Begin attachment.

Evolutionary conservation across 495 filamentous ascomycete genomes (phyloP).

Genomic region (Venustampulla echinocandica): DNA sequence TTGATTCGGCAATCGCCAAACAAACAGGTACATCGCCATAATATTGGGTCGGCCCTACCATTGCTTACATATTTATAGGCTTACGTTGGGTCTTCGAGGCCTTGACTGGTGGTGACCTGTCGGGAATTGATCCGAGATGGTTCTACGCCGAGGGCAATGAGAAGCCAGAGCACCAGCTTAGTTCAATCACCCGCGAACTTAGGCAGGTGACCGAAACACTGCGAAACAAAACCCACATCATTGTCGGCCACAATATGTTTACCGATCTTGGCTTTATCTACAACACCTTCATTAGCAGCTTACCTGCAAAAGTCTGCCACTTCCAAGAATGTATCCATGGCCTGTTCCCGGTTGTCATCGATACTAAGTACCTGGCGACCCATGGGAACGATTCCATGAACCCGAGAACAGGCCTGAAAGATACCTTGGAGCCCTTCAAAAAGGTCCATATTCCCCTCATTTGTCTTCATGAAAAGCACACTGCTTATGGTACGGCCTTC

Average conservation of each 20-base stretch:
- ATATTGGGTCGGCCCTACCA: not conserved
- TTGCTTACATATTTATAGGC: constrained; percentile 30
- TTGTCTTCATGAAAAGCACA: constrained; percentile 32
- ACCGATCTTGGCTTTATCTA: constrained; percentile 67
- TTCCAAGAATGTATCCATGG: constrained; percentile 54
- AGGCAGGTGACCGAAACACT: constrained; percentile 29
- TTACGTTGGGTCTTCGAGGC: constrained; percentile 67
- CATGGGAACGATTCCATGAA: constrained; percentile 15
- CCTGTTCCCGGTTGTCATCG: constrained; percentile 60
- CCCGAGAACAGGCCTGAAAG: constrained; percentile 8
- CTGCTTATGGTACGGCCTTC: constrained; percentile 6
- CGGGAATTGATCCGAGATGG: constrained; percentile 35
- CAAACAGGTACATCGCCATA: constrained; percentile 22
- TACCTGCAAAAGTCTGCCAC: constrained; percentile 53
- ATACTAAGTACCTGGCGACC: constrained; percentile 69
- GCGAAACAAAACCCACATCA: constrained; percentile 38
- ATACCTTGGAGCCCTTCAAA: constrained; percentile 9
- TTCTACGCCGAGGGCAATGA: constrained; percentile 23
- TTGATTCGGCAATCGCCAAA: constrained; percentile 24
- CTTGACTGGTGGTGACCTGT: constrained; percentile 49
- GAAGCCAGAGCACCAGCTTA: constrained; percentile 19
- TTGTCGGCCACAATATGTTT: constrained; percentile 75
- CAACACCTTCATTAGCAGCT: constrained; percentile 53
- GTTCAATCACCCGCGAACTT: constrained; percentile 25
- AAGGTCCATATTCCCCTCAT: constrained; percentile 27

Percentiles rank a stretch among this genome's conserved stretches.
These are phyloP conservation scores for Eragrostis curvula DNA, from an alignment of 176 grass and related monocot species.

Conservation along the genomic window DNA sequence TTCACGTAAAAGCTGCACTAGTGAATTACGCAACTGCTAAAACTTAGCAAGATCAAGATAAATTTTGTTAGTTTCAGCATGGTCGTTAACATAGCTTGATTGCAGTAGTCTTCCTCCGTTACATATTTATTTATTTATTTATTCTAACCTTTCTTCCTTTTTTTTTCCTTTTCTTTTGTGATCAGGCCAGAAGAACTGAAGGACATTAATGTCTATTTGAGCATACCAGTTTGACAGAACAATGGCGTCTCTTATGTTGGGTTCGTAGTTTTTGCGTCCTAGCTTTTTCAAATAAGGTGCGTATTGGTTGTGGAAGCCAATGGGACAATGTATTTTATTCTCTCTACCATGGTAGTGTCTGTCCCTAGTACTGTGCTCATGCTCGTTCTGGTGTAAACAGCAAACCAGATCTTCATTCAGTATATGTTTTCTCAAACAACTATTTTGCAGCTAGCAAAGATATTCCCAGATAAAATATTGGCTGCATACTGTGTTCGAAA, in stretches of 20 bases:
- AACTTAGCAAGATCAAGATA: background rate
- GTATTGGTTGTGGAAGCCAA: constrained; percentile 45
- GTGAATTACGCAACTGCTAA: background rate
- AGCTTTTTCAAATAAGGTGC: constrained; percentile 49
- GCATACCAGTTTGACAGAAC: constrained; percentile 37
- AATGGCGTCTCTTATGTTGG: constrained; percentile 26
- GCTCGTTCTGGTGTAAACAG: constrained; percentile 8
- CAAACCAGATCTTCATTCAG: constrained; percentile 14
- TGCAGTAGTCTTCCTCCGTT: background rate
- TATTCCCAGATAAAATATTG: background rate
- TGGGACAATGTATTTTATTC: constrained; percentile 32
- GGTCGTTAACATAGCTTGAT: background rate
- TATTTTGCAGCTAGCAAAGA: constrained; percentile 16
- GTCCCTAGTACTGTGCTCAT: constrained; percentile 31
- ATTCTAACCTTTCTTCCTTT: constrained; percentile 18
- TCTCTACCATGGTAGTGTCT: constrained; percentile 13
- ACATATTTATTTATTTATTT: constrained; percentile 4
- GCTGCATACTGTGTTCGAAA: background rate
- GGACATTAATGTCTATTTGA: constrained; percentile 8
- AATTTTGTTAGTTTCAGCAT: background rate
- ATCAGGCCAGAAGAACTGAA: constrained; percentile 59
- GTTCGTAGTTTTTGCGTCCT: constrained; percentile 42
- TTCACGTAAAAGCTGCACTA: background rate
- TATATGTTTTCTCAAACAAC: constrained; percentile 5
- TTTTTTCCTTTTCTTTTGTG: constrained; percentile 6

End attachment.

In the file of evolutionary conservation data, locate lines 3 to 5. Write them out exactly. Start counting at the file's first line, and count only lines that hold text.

Average conservation of each 20-base stretch:
- ATATTGGGTCGGCCCTACCA: not conserved
- TTGCTTACATATTTATAGGC: constrained; percentile 30